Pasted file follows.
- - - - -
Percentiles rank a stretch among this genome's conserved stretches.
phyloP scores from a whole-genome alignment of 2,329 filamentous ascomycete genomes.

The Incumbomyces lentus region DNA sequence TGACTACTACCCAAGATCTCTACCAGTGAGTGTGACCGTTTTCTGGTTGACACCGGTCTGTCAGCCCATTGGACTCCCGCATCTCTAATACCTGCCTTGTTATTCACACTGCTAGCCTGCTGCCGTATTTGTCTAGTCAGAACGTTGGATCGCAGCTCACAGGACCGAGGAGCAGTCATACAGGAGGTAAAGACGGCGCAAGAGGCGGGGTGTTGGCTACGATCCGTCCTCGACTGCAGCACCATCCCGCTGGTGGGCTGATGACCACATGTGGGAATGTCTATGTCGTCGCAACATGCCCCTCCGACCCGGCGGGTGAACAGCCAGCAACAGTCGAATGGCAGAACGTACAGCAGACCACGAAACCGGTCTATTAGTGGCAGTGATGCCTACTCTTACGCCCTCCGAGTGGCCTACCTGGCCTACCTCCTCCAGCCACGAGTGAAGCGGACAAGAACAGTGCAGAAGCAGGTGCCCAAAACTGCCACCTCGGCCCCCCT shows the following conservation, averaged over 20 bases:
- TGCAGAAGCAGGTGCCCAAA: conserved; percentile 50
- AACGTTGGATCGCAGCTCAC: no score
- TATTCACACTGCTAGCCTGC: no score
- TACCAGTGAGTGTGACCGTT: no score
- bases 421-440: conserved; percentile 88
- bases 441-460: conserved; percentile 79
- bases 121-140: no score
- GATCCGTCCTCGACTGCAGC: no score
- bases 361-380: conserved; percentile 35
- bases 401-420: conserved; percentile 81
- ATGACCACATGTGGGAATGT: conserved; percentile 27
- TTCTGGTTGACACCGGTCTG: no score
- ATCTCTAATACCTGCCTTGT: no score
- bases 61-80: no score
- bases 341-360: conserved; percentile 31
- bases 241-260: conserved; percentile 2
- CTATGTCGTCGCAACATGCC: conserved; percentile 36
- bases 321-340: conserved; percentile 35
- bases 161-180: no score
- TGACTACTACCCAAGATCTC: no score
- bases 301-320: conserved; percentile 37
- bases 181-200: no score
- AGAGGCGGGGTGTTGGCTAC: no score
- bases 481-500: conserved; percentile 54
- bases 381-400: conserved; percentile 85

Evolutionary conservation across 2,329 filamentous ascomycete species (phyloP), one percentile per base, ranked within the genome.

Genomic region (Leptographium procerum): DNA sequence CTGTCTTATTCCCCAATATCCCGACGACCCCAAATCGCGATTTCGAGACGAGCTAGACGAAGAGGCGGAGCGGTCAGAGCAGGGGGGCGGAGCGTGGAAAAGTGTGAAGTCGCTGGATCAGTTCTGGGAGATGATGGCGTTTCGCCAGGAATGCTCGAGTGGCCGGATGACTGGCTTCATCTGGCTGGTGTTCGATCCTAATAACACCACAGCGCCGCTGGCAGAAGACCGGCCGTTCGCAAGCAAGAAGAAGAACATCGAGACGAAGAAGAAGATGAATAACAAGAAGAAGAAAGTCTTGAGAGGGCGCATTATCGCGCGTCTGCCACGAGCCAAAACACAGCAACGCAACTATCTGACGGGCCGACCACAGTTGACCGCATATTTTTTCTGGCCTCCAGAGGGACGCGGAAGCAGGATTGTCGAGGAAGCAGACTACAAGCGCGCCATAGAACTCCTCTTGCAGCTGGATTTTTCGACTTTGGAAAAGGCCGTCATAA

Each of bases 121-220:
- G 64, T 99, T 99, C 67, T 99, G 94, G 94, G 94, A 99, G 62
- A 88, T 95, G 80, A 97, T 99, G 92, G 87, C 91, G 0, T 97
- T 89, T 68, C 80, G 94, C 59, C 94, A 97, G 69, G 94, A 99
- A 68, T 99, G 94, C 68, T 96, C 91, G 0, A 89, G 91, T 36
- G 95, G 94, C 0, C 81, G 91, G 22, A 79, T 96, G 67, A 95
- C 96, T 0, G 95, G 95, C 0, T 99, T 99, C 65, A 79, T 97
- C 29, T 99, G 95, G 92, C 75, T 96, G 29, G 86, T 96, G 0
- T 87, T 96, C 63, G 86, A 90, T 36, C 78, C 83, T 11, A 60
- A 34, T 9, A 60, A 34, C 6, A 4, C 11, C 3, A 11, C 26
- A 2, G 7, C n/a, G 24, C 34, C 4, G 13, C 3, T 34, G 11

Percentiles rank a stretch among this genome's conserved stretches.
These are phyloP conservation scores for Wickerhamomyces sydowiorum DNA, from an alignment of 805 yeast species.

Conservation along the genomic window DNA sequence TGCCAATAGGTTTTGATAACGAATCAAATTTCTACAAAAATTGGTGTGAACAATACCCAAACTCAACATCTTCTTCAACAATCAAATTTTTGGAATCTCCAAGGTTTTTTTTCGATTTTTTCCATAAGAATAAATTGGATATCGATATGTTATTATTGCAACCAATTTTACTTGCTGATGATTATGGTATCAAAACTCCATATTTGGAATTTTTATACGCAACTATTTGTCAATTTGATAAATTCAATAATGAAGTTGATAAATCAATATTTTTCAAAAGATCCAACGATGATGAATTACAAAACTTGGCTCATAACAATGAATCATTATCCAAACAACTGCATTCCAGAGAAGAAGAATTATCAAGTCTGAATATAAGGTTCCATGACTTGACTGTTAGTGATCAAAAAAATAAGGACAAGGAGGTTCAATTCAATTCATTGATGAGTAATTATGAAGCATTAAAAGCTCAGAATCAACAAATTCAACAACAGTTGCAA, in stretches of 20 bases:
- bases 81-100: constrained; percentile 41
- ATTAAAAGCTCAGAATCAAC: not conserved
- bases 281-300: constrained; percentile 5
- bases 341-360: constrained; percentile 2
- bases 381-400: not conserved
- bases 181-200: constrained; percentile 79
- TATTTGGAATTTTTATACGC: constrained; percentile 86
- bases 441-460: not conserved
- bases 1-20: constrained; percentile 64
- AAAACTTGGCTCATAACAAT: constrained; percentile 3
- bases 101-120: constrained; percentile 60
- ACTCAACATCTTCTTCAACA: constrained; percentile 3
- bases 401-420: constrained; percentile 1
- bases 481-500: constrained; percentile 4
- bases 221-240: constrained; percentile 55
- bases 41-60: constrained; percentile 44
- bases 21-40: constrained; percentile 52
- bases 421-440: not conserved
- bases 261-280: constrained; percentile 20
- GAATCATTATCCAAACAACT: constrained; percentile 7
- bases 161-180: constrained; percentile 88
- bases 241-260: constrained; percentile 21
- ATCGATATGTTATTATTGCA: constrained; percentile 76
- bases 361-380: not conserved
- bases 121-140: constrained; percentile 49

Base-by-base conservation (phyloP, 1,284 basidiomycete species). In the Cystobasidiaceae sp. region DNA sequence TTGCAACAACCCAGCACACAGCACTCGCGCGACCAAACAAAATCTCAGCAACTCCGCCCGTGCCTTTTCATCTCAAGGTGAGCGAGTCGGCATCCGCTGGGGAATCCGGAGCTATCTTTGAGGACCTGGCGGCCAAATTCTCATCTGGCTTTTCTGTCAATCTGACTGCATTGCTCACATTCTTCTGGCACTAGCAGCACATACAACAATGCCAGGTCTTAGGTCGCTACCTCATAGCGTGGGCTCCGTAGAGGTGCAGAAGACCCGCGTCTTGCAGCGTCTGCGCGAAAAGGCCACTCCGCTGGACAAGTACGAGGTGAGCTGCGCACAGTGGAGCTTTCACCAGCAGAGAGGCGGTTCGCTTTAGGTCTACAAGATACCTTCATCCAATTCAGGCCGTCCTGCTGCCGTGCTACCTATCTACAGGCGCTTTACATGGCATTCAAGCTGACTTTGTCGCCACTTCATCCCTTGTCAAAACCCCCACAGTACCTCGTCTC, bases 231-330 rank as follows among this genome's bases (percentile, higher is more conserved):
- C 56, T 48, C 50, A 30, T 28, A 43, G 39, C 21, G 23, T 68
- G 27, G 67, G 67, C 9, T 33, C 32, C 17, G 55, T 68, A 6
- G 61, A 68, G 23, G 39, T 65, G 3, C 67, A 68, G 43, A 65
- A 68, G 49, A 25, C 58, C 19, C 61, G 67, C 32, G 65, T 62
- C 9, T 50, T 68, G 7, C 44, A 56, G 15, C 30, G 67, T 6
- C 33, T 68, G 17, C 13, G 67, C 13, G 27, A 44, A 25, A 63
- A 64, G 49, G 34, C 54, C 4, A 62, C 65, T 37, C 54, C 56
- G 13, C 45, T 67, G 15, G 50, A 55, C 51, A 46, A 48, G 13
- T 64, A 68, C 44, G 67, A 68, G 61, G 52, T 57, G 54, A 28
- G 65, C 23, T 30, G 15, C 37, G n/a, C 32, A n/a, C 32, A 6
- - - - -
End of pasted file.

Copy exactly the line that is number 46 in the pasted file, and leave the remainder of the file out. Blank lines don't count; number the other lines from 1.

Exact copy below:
- ATTAAAAGCTCAGAATCAAC: not conserved